Plaintiff testified that she took Xanax a couple times a week, two to eight tablets of hydrocodone daily, Flexeril three to four times a week, and Zoloft, Geodon and Depakote every day (Tr. 46). She said her only hobby was watching television, and that her husband did the cooking, cleaning, laundry, and shopping (Tr. 47-48). Plaintiff testified that she could lift only three pounds with her right hand and eight pounds with her non-dominant left hand, and ten pounds using both hands (Tr. 49). Plaintiff's husband testified that he agreed with his wife's testimony and "pretty much" did everything from caregiving to shopping (Tr. 64).

The ALJ asked a VE to consider hypothetical claimant with the same limitations the ALJ ultimately included in his RFC finding (Tr. 22, 66-67). The VE testified that the hypothetical claimant could perform Plaintiff's past job as an office helper as employees generally performed the job in the economy (Tr. 67-68). Alternatively, the VE testified that the hypothetical claimant could perform other light, unskilled jobs, such as photocopy machine operator (DOT#207.685-014), mail clerk (Dictionary of Occupational Titles (DOT) #209.687-026), and small products assembler (DOT#706.684-022) (Tr. 68). In response to questions from Plaintiff's attorney, the VE testified that if Plaintiff's testimony was fully credible, she would not be able to sustain work (Tr. 69-70).

After the ALJ issued his denial decision, Plaintiff's attorney requested Dr. Hajj complete a questionnaire in January 2013 (Tr. 449). Dr. Hajj noted that Plaintiff had fibromyalgia, depression and anxiety (Tr. 449). She first saw Plaintiff on November 11, 2010, and saw her every five to six months (Tr. 449). She said Plaintiff has high anxiety levels and difficulty with concentration and attention (Tr. 450). She also said that Plaintiff could not sit, stand or walk for any extended period of time (i.e., less than 10 minutes) (Tr. 450). Dr. Hajj concluded that Plaintiff could not work due to chronic pain and high levels of anxiety and an inability to concentrate (Tr. 450).


When reviewing the decision not to award disability benefits, the district court does not act as a fact-finder or substitute its judgment for the judgment of the ALJ or the Commissioner. Harris v. Barnhart, 356 F.3d 926, 928 (8th Cir. 2004) (quoting Bates v. Chater, 54 F.3d 529, 532 (8th Cir. 1995)). Rather, the district court will affirm the Commissioner's decision to deny benefits if it is supported by substantial evidence in the record as a whole. Perkins v. Astrue, 648 F.3d 892, 897 (8th Cir. 2011) (citing Medhaug v. Astrue, 578 F.3d 805, 813 (8th Cir. 2009)), see also Harris v. Barnhart, 356 F.3d 926, 928 (8th Cir. 2004) (citing Chamberlain v. Shalala, 47 F.3d 1489, 1493 (8th Cir. 1995)). Under this standard, substantial evidence means something "less than a preponderance" of the evidence, but "more than a mere scintilla." Moore v. Astrue, 572 F.3d 520, 522 (8th Cir. 2009) (quoting Lewis v. Barnhart, 353 F.3d 642, 645 (8th Cir. 2003)); Richardson v. Perales, 402 U.S. 389, 401 (1971); accord Ellison v. Sullivan, 921 F.2d 816, 818 (8th Cir.1990). "Substantial evidence is relevant evidence that a reasonable mind would accept as adequate to support the Commissioner's conclusion." Perkins, 648 F.3d at 897 (emphasis added) (citing Medhaug, 578 F.3d at 813).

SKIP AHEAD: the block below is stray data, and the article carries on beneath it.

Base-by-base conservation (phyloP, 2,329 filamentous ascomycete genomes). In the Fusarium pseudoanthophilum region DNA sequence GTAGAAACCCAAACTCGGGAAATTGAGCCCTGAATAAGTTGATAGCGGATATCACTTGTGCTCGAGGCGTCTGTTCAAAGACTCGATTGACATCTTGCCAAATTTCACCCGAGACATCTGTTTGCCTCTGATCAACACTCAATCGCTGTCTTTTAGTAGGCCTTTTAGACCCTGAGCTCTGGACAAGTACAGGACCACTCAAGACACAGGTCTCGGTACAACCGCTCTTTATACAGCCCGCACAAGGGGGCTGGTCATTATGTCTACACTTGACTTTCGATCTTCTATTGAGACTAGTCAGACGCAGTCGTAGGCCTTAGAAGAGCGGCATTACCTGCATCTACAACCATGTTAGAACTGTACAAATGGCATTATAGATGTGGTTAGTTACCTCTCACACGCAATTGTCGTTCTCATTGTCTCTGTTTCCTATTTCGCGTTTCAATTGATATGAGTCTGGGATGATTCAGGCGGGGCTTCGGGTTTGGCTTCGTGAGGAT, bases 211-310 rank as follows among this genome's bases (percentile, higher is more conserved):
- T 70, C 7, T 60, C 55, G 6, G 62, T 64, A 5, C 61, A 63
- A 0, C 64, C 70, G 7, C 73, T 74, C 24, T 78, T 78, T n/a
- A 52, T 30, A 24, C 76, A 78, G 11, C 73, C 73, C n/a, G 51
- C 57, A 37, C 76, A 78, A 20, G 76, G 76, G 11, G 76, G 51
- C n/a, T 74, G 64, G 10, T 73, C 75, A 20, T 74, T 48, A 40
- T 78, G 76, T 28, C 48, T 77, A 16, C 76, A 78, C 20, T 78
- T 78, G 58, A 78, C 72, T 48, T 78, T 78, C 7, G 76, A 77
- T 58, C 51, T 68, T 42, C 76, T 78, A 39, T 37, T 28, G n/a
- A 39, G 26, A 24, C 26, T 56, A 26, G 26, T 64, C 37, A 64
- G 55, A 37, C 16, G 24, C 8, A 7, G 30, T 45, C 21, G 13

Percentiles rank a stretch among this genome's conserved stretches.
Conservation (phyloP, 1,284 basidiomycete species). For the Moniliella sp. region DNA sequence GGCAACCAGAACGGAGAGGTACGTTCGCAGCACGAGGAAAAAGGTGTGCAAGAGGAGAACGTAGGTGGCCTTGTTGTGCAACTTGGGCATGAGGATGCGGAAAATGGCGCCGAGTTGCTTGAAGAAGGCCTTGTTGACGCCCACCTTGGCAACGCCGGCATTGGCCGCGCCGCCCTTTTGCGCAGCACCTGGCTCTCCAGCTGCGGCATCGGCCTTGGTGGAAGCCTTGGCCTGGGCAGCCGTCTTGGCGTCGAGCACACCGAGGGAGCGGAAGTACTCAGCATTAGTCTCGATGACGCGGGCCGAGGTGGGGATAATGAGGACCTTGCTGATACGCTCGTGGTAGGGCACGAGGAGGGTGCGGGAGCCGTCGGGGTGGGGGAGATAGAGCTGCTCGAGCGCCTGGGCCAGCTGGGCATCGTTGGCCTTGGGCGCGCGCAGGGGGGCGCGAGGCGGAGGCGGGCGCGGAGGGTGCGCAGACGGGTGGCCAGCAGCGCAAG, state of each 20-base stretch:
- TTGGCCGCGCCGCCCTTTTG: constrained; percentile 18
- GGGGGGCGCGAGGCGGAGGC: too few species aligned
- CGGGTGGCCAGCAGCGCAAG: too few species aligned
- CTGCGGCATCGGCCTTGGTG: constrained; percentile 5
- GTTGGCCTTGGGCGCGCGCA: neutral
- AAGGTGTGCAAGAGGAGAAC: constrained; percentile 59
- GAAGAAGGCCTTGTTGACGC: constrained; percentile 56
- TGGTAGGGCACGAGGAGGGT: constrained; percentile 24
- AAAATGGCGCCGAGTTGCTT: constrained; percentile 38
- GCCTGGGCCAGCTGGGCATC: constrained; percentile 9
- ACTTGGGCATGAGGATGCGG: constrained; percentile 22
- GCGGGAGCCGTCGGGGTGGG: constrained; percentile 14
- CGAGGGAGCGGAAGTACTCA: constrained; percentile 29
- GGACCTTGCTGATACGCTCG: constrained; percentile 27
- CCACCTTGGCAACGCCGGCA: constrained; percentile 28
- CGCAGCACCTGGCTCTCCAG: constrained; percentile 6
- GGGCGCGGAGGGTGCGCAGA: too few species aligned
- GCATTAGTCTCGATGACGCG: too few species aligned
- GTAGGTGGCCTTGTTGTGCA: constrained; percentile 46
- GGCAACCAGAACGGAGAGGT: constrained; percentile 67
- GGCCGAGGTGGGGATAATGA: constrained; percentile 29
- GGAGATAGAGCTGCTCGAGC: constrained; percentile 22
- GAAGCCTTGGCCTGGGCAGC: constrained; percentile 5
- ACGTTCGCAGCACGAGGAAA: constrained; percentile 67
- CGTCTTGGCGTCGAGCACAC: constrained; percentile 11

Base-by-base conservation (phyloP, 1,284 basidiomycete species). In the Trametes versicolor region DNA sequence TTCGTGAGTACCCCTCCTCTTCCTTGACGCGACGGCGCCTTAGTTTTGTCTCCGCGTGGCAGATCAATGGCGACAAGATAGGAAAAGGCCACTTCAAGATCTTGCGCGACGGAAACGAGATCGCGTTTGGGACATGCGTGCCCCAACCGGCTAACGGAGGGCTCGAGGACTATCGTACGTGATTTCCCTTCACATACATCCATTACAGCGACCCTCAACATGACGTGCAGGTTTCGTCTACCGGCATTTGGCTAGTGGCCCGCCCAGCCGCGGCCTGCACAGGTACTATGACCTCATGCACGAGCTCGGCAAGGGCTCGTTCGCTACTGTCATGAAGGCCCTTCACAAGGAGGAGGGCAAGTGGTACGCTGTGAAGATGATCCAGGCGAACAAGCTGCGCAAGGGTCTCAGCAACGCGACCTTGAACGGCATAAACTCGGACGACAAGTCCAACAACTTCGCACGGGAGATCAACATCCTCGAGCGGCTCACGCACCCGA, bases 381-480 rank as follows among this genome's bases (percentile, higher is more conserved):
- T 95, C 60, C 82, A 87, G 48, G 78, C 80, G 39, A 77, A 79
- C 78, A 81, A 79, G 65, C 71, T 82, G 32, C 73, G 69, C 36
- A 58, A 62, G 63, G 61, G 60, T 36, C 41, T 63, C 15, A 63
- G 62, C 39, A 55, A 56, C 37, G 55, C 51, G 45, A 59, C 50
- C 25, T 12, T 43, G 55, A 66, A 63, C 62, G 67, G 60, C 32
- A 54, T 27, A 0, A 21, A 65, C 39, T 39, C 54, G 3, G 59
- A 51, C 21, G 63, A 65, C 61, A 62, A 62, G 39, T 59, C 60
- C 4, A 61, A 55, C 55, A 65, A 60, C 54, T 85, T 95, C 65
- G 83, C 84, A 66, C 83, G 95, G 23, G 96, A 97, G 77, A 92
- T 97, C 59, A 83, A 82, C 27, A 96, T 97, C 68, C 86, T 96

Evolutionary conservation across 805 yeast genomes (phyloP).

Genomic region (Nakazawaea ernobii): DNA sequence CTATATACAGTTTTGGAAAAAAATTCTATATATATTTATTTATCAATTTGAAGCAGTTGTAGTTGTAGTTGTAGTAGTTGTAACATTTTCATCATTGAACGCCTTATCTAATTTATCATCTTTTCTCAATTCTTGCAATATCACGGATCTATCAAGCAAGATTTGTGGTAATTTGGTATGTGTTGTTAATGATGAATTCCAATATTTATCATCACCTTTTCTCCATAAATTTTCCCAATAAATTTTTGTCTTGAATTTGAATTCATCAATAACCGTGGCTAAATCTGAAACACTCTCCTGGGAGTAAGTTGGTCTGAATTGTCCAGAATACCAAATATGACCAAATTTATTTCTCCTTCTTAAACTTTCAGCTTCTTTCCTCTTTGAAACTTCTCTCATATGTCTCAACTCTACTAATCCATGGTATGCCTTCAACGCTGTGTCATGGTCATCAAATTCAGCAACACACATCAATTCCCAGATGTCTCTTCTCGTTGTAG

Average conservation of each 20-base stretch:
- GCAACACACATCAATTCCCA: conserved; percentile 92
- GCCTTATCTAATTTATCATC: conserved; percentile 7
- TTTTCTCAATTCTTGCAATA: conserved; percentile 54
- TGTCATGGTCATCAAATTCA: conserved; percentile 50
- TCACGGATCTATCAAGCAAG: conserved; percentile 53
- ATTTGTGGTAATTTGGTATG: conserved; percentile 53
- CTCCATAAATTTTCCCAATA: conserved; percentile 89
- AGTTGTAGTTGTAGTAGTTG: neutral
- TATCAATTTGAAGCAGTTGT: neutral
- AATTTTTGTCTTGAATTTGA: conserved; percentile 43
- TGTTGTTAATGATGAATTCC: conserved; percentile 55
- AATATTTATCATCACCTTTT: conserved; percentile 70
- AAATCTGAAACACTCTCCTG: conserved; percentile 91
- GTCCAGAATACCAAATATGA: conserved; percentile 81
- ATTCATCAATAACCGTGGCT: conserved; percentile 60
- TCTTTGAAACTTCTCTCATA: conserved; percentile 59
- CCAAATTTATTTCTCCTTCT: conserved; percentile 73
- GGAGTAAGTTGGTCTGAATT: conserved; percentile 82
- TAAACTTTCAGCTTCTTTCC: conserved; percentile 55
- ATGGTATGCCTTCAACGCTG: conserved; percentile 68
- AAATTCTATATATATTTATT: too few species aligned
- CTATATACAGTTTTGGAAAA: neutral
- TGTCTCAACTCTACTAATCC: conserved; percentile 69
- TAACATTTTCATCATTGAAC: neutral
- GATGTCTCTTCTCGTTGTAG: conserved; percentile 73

In determining whether the evidence in the record as a whole is substantial, the court must consider "evidence that detracts from the Commissioner's decision as well as evidence that supports it." Travis v. Astrue, 477 F.3d 1037, 1040 (8th Cir. 2007) (quoting Singh v. Apfel, 222 F.3d 448, 451 (8th Cir. 2000)). If the court finds that the record contains substantial evidence supporting the Commissioner's decision, the court may not reverse the decision because the record also contains substantial evidence that supports a different outcome or because the court would have decided the case differently. Holley v. Massanari, 253 F.3d 1088, 1091 (8th Cir. 2001).


Plaintiff contends that the ALJ used a legally defective standard at the step five disability analysis; inappropriately discredited her testimony; chose jobs in the economy that are outside of her RFC; incorrectly interpreted her GAF[2] scores; and improperly assigned weight to a non-treating physician and to third ...